I went to Jacksonville University’s coach for the shooting team, David Dobson, who is also the founder of JU’s shooting program. We spoke on the phone for a few minutes; here is transcript of the questions I made him that I believe are most relevant:
DD- Coach Dobson.
Jacksonville Clay Target Sports is located about 30 minutes from downtown Jacksonville. Be sure to follow them on Facebook if you are interested: https://www.facebook.com/jacksonvilleclaytargetsports .
JM- What would you say is the number one reason guys join the team?
DD: In our case, it is often people that were already into shooting before they got here. After that, I would say it is mostly guys that are looking for a way to blow off some steam, same as in other sports.
JM: So you don’t believe that there is something special about shooting that sets it apart from other sports?
DD: There definitely is. But usually that’s the reason they keep coming back, not why they show up in the first place. Once you’ve tried it, it’s pretty easy to get into it.
JM: What would that be?
DD: It’s a combination of things, and the appeal is not necessarily the same for everybody. For some it may be the sense of being able to defend yourself if you had to; knowing how to safely handle a firearm. For others it could be the joy of seeing themselves improve and get good at something, a feeling which we all like as humans. And there is no denying that for some people it is as simple as ‘’shooting guns is fun’’.
JM: It is the belief of some that shooting should not be considered a true sport. What is your stance on that?
DD: I don’t see the need or use in trying to convince anyone that it is. Either you like it or not. But I believe the fact that it’s an Olympic sport says enough.
I must say, Coach Dobson’s last answer was really good if what he was looking for was to put the naysayers in their place. Even though I am sure he did not mean to.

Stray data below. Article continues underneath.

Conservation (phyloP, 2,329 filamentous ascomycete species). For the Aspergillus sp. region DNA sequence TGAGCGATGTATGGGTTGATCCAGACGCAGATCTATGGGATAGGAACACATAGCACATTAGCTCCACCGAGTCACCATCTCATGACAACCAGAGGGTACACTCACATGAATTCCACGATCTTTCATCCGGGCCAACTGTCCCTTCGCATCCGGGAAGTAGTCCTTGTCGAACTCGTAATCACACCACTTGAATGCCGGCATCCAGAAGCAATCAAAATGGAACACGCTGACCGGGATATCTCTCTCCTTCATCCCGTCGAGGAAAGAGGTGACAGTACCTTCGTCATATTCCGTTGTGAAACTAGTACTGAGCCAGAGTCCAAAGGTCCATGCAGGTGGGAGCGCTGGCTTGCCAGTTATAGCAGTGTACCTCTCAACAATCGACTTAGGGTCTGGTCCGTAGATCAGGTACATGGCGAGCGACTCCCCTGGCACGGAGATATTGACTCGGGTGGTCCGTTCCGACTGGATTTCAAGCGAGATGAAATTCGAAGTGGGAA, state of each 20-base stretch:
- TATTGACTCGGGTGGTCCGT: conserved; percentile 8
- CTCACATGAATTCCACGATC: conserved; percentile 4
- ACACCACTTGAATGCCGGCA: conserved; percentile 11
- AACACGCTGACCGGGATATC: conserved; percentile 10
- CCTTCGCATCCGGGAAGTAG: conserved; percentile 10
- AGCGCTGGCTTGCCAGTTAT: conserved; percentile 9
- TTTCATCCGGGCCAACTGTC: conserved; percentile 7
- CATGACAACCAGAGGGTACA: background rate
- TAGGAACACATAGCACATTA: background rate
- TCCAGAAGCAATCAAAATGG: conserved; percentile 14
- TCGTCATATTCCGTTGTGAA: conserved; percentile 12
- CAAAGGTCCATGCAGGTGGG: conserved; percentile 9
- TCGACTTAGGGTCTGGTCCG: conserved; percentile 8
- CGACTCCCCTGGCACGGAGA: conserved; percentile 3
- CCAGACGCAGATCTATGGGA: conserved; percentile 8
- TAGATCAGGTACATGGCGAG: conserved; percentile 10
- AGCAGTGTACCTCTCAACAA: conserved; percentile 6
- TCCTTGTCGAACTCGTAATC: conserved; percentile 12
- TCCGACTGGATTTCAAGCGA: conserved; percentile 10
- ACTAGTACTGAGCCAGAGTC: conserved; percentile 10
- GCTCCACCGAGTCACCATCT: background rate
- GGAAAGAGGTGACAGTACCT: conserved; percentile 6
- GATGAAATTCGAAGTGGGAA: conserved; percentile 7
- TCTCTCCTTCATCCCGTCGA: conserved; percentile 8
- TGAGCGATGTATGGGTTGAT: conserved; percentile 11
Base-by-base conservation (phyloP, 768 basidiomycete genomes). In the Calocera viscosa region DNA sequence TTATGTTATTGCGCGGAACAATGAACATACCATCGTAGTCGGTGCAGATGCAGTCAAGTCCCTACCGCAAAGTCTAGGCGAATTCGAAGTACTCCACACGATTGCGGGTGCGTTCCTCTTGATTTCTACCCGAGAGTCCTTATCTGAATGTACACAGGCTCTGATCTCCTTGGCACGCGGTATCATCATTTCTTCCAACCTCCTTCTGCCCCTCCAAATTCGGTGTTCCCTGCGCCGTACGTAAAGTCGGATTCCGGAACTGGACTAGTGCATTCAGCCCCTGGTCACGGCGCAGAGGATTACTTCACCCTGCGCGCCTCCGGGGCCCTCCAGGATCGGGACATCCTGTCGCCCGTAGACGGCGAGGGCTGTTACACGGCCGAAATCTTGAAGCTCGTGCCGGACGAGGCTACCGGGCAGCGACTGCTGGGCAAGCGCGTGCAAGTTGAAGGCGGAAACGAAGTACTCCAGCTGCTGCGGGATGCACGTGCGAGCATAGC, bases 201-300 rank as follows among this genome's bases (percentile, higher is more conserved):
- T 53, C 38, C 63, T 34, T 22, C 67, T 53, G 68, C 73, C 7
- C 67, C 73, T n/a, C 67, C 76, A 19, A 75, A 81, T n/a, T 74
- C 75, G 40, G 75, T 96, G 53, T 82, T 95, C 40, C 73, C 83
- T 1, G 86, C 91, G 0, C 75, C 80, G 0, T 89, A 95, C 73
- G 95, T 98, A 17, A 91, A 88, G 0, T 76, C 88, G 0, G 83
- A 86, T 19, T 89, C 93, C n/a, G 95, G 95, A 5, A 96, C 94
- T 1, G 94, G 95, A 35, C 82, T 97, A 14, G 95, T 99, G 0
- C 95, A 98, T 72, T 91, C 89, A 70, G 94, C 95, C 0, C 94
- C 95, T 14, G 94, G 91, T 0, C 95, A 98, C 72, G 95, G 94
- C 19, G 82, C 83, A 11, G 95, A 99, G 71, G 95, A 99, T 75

Surely, the fact that shooting is an Olympic sport (which I must admit I did not know prior to my conversation with Coach Dobson) doesn’t automatically grant it official sport status, just as the absence of sports like bowling, indoor soccer and surfing does not mean that those are not 100% true sports in every sense of the word. But to Coach Dobson’s credit, at the very least it means shooting allows some of its athletes to earn a reasonable income and that there is enough of an appetite for it to gather ratings and generate revenue. Further, there are even universities that offer a full ride for shooters they see potential in.
The argument against having guns in the hands of civilians, which literally gives them the power to end a life in a second, is definitely one that could last hours. I am not here to sell the argument that all guns should be readily available for any adult as long as they don’t have a criminal record. That being said, my own research and the conversations I had with people that live in a world where guns are not inherently bad have led me to feel comfortable with arguing that all guns should not be off limits for civilians period. They provide an escape just as much as any other sport does for people, they have allowed for a massive niche to form, and it even gives those who fully dedicate a way to put themselves through college, and in some cases even pursue a career as a professional. Besides… what if you live in Alaska?